A month later, they started to inject him with viscous cell solutions. They started with his appendix, an organ that could be removed quickly if the replication went awry and shouldn’t cause too much lasting damage. When the appendix was biopsied a week later, one hundred percent of the cells showed evidence of a new genetic marker. Dr. Hobbes made an appearance the day those results came in, shaking hands with everyone including random passers-by in the hospital hallway. Dr. Cicely watched him crack open a bottle of champagne and had to ask the researchers to leave the patient’s room. They almost asked her why. He was in a coma, after all, they argued. But she was still listed as Teddy’s primary doctor, and her stern voice carried enough shame-inducing disapproval that they filed out quickly, a few of them embarrassed enough to offer quiet apologies. Dr. Hobbes was last. His face was quizzical. His odd glasses two beacons of mechanical light.

Bolstered by the success of the appendix they started on the other organ systems in tandem. The spleen and stomach. The intestines, both large and small. Colon, kidneys, connective tissues. When the bulk of the viscera was confirmed a replica, they moved on to the bones, the bone marrow. When complete, the marrow pumped new blood and they hooked him up to dialysis machines until every sample glowed with bright green fluorescent markers. They moved on to the blood vessels themselves, which in turn cascaded through the heart and lungs. A small skin graft spread like a flush across his body, until every last hair cell viewed under the microscope showed evidence of novelty.

There was a turning point at which the new body rejected the failings of the old. The cancer was filtered out through lymph and blood and waste. But more than that. An old scar across Teddy’s chin disappeared overnight. The crow’s feet at his eyes tightened as if they were attached to a string pulled from behind his head. Freckles receded like they were absorbing back into his skin until he glowed with youth, even under the harsh hospital lights. The data showed he was cured and deemed the trial a success. Moreover, he looked like a healthy young man. He wasn’t showing the battle signs of a brutal bout with cancer.

DR. HOBBES WOKE TEDDY IN A CROWDED ROOM. Dr. Cicely insisted the bulk of the researchers stand at the back of the room but that forced a whole crowd out into the hallway, craning their necks to see the moment the new man woke up. She looked sternly at them, holding Teddy’s hand and rubbing his arm. His skin felt smooth, like plastic. Dr. Hobbes nodded to her, and she injected a syringe into his IV bag.

Teddy woke up slowly. His eyes fluttered and his breathing deepened. Finally, with a gasp, he opened his eyes. The room they’d moved him to was one of the dearest in the hospital. A room a patient’s insurance would never cover. The lighting was softer and there was a huge window overlooking a lush forest. When Teddy opened his eyes, the sun was rising in the sky and shone through the window. The light caught his eyes and they appeared to glow electric green. The effect was so surprising that Dr. Cicely looked to Dr. Hobbes to see if he had noticed, but his glasses were reflecting as well. Two bright circles.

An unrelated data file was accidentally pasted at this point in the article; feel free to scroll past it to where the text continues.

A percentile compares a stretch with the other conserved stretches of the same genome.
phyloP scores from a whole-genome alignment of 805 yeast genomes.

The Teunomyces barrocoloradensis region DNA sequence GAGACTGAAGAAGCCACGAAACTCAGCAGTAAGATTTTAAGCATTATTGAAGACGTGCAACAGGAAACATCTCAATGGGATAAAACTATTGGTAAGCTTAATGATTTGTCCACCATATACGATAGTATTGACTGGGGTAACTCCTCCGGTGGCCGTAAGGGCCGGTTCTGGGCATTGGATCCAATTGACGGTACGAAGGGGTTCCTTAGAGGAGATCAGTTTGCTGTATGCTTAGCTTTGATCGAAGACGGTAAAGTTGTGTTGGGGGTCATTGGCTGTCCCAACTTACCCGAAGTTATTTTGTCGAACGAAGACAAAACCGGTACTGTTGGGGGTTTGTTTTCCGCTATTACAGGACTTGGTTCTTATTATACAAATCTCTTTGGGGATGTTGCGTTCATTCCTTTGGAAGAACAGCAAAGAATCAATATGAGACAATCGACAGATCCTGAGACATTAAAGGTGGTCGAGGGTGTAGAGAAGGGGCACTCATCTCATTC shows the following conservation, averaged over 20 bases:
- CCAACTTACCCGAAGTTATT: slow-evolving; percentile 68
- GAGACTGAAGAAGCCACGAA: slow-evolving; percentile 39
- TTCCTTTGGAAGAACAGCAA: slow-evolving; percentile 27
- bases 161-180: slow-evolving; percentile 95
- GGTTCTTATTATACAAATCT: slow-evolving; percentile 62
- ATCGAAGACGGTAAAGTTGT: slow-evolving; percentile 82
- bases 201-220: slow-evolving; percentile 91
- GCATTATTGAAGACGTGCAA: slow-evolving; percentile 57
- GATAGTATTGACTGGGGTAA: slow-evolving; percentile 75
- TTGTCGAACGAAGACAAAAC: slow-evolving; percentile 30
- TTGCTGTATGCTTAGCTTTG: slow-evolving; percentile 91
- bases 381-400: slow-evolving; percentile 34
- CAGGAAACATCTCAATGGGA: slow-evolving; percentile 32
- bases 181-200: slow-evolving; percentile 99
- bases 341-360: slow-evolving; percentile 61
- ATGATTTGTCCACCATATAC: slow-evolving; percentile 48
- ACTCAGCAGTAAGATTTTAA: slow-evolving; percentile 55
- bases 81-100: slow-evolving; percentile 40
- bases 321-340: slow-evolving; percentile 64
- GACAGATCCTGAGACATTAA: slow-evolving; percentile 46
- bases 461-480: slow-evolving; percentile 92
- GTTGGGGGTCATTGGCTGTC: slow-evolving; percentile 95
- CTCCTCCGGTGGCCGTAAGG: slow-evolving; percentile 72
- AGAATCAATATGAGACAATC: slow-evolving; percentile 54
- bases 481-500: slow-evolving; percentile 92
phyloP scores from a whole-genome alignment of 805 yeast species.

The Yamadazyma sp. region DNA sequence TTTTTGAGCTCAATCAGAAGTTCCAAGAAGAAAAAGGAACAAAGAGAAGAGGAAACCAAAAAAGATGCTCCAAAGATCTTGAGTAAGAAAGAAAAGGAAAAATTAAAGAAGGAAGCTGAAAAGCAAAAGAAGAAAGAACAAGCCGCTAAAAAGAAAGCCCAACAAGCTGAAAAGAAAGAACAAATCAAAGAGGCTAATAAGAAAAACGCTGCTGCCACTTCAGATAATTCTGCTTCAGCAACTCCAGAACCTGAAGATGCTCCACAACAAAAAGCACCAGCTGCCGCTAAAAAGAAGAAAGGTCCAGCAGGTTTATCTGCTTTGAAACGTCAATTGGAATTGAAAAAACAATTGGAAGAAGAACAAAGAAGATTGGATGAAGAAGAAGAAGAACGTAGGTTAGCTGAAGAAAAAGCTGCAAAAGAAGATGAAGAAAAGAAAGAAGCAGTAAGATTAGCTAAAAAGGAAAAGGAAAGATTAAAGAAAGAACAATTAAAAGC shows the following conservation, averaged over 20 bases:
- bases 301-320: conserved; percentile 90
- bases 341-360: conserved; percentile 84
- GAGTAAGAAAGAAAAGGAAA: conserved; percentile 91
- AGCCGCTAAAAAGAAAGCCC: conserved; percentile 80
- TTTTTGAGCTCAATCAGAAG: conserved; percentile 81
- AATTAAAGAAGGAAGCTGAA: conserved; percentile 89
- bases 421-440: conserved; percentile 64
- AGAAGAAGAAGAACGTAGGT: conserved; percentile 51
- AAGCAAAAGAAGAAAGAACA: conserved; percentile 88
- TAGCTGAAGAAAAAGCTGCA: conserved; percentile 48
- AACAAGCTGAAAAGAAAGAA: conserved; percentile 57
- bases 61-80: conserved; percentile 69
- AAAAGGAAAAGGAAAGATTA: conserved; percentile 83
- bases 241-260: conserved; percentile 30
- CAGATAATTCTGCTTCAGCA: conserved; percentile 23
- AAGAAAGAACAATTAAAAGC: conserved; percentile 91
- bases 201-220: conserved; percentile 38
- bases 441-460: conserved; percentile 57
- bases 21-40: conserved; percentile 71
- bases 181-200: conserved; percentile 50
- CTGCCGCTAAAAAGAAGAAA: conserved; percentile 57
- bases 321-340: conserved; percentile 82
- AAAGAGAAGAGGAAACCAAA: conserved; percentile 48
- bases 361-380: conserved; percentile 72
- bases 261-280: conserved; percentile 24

“Teddy, can you hear me? Can you tell me what you feel?”

Dr. Hobbes was manipulating Teddy’s hands and tapping his arms, elbows, knees, and toes. He moved quickly, assessing flexibility and talking over himself without waiting for Teddy to answer. Dr. Cicely could see him typing the abstract behind those illuminated, inhuman eyes.

He was already trying to figure out a title, both witty and scientific. Something for the headlines.

“Am I better, doc?” Teddy asked, looking at Dr. Cicely. She fought back a cruel smile at Dr. Hobbes and then gave in to an overwhelming good feeling and nodded vigorously. “How long was I out?”

“Seven months,” Dr. Hobbes said, writing quickly on Teddy’s medical chart and making notes on a tablet.

“Seven months!”

“We’ve rebuilt your entire body. It took your mother nine the first time around. And even then, you were just a baby.” Dr. Hobbes said.

There were several dozen other form questions and then Dr. Hobbes posed for a picture with Teddy. Several other researchers crowded around for a larger group picture and then they left. More champagne, Dr. Cicely thought. Sooner than she expected, she was alone with Teddy.

“So, how does it feel?” she asked, sitting on the edge of his bed. Teddy had confirmed he could feel pin pricks on his legs and arms. He’d touched finger to finger, followed a light with his eyes, and responded to questions about his childhood, the president. To all accounts his body was in the shape of a much younger man.

Teddy didn’t answer right away. He opened and closed his mouth several times and looked out the window. When he did speak his voice was raspy, like he wasn’t quite able to control it.

“I don’t know exactly. I feel like I could stand up and walk out right now. I feel like a new man. I guess I am a new man. I’m so used to being sick and always being tired. Always being on the verge of falling to pieces. I’d forgotten what healthy feels like.” He paused again and turned back from the window. “It feels a bit like that dream where you’re at work and you haven’t got any idea what you’re supposed to do. But there’s just this sense of urgency. A desperate feeling that you’re supposed to be doing something, but you don’t know what.”